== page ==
Phillips neither avoids nor deals rationally with the contradiction. She says both that there should be norms of sexual behavior sufficient to support family life, and that one’s sex life is of no concern to others. Which is it? The insoluble problem she faces is that liberalism needs family values and other forms of restraint and self-sacrificing loyalty to survive. It can’t generate them, however, and it can’t let anything else—religious orthodoxy or ancestral tradition, for example—be authoritative enough to generate them without ceasing to be liberalism.

It’s important for people to think about these things, and they have to start somewhere, so Phillips is to be applauded for her article. What events are forcing her and others to recognize is that you can’t always be neutral. To have public order you must be able to assert something non-neutral and make it publicly binding. But once that’s recognized liberalism will have a very hard time maintaining itself. If you can make non-neutral principles binding, what in the end becomes of the arguments for liberalism in the West itself? The claim to neutrality has been essential to liberal dominance. Those who recognize that it must be given up but want to remain liberals typically assume that liberalism simply is the Western tradition. That’s obviously not so. The claim of neutrality has been essential to liberal victory over other Western traditions, and if it gives up that claim it will eventually find itself very hard put to maintain its position practically.

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Pope thinks priests are different

As I mentioned in my longish piece on Christianity and politics a couple of days ago, a great strength of the Christian view is that it provides a way to recognize and value genuine human differences. Since “celebrating diversity” can’t mean insisting that everyone be the same, Christian orthodoxy can never buy into the opposition to discrimination enshrined in Article 1 of the Dutch constitution. An example I gave was women and the priesthood.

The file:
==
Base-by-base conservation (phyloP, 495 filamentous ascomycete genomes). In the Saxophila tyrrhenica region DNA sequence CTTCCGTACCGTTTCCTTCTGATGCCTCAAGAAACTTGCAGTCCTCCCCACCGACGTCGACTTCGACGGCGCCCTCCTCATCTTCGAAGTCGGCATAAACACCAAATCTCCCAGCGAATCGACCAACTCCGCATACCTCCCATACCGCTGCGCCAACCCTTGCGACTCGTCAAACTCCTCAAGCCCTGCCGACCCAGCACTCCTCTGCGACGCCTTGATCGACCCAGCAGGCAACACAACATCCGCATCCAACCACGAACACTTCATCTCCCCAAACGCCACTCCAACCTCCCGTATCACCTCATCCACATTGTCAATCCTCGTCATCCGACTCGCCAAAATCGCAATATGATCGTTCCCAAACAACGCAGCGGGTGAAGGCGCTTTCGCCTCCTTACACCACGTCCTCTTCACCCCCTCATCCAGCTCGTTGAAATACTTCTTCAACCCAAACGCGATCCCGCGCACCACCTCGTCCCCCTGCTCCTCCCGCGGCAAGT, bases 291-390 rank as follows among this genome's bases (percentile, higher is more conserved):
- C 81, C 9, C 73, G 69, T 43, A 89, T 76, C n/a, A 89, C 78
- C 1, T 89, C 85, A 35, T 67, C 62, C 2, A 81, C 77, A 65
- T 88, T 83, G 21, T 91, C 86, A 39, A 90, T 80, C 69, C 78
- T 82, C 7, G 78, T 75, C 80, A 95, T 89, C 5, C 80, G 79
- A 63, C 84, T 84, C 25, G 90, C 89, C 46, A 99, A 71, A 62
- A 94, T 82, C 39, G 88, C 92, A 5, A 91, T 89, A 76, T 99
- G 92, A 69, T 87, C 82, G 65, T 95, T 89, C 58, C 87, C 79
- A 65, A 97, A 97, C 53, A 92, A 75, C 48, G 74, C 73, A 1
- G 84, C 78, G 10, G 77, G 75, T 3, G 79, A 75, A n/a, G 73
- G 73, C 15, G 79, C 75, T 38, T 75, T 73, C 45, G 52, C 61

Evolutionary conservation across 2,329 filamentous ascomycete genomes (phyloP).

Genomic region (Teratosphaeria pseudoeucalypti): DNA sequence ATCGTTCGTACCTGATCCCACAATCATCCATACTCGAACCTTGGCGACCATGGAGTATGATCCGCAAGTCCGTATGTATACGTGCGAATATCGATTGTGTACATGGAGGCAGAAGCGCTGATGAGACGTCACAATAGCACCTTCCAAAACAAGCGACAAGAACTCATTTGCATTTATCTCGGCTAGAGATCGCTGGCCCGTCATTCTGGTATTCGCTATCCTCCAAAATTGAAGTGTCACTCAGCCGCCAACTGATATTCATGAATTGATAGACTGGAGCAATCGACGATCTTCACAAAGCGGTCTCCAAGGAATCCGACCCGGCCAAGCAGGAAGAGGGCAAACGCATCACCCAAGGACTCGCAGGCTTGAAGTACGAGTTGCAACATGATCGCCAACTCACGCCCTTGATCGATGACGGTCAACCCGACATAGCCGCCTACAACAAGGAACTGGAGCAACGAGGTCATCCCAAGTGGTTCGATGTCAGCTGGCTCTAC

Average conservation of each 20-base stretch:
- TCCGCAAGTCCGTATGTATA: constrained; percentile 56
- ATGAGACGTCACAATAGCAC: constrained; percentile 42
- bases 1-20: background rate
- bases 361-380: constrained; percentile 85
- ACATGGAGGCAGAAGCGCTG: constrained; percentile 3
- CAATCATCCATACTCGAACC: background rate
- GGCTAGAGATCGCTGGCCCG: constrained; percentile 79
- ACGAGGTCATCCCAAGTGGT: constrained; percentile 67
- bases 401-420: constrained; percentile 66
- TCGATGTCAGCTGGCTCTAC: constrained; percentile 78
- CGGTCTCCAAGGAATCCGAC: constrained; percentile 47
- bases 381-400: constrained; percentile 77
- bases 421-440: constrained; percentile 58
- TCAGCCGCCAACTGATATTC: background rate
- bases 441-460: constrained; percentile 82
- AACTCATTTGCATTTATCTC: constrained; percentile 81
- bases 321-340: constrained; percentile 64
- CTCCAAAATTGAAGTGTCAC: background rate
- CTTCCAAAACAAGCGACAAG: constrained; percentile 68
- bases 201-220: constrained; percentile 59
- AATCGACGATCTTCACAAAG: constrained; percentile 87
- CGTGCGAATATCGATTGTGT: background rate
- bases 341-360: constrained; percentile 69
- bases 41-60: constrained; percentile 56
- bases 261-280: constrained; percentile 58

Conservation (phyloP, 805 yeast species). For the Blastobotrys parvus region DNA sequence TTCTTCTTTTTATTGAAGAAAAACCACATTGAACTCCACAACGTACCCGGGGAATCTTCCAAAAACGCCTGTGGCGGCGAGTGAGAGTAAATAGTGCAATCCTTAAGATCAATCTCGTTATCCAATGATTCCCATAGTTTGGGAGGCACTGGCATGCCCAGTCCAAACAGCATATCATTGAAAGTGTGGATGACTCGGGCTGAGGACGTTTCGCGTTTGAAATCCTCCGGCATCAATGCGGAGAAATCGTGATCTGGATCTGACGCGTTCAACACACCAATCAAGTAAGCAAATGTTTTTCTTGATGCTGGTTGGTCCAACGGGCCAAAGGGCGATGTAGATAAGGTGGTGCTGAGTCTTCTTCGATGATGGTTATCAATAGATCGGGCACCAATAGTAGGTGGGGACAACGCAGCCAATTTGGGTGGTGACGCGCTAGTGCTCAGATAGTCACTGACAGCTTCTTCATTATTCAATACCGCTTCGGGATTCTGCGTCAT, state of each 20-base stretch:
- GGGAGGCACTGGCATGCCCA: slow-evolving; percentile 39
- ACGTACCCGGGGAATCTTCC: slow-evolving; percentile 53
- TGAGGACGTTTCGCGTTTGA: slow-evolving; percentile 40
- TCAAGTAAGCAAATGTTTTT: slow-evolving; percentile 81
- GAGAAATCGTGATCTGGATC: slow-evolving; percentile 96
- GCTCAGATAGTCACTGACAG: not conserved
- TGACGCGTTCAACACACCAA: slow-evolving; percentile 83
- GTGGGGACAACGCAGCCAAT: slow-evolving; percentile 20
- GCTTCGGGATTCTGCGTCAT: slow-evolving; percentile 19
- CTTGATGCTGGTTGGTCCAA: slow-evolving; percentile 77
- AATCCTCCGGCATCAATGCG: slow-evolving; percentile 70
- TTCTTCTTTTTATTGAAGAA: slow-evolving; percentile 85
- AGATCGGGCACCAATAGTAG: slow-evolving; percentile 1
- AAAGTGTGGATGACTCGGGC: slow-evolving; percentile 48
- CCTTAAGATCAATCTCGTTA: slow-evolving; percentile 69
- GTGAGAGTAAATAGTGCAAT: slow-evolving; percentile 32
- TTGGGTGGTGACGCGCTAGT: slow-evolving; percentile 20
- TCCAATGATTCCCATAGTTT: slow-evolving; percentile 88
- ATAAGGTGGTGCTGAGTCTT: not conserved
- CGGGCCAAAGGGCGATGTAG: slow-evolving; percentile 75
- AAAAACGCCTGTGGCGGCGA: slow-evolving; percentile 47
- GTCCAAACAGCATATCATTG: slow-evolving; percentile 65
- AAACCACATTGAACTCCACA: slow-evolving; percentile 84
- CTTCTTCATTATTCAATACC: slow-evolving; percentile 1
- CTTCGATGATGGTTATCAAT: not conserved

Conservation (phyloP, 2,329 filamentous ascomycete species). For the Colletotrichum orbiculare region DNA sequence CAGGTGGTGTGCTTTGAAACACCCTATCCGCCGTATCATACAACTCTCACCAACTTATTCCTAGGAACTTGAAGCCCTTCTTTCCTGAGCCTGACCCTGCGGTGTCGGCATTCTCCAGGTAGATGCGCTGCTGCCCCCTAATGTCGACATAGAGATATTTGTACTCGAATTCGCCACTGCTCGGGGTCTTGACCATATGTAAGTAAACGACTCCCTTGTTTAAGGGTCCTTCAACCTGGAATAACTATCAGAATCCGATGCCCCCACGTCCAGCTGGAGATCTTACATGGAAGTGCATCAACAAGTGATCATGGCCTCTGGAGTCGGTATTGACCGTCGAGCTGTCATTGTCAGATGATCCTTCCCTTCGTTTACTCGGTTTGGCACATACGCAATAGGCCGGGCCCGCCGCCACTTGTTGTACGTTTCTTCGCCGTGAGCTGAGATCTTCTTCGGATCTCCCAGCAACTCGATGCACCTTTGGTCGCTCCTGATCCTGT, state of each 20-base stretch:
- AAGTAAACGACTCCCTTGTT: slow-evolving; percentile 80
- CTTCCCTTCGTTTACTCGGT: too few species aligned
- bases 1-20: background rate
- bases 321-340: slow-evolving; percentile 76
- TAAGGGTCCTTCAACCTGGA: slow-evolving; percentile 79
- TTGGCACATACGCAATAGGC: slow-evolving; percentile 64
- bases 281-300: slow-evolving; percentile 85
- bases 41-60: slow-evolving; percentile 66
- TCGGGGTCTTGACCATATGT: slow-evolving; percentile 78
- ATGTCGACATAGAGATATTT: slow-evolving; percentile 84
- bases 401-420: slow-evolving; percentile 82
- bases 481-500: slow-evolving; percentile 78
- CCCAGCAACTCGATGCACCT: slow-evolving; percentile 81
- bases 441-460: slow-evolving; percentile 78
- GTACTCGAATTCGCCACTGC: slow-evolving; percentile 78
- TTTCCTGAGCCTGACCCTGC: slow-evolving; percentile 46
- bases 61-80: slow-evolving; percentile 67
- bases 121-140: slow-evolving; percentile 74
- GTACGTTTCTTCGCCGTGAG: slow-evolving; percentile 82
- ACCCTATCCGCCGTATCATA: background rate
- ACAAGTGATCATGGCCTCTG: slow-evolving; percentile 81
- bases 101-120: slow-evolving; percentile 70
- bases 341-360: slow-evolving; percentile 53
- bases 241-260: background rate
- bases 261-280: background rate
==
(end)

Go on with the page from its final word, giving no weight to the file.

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Modern Christian martyrs

It seems unlikely that those who prosecuted Brigitte Bardot for criticising Islam or Le Pen for calling gas chambers a “detail” will now go against critics of Christianity, even though a new compilation shows that during the last century 45,000,000 Christians were killed for their religion.

Death makes us all equal, but some are more equal than others. The very high figure may depend somewhat on interpretation, for example the relationship between the antireligious goals of communist states and the various repressions they conducted. Still, the number of hard-core martyrs duing the last century is very high, certainly many millions, but no-one thinks it matters. Unlike Matthew Shepard and James Byrd, Christian martyrs aren’t relevant to the official story about things and so are edited out.

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Reparations news service

All reparations all the time: to keep in touch with fast-breaking news, go to slaveryreparations.com at newstrove.com!

I wonder if this would be possible for other people, to set up Google news or whatever to do a standard search that turns up items of special interest to right-wingers and lists them on a page when you go to it?

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Human ID chips

We knew it was coming, but it’s not pleasant when it happens: “First Humans to Receive ID Chips”. Brave New World meets Big Brother!

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Dutch constitution

A friend points out an NRO article by Rod Dreher detailing Fortuyn’s platform. All very mild. The most interesting point is that Article 1 of the Dutch Constitution forbids discrimination—by anyone—on “religion, belief, political opinion, race or sex, or on any other grounds whatsoever.” So in Holland you have to carry on all relations with everyone in compliance with strict liberal theory. This is fanaticism. Why liberal theory rather than some other theory?

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EU flag

Is this possible? Take a look at the new EU flag!

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Second thoughts in the Dutch Church

Still, not all Europeans in public positions are as lacking in humanity as Times of London staffers. A traditionalist Austrian e-newsletter mentions the statement of the “extremely (‘auesserst’) liberal” Dutch Cardinal Simonis:

“How can a country be described as a model where there is very permissive legislation on the subject of abortion, where euthanasia has been introduced, made to appear as a right, and where marriage between individuals of the same sex is licit?” the cardinal asked.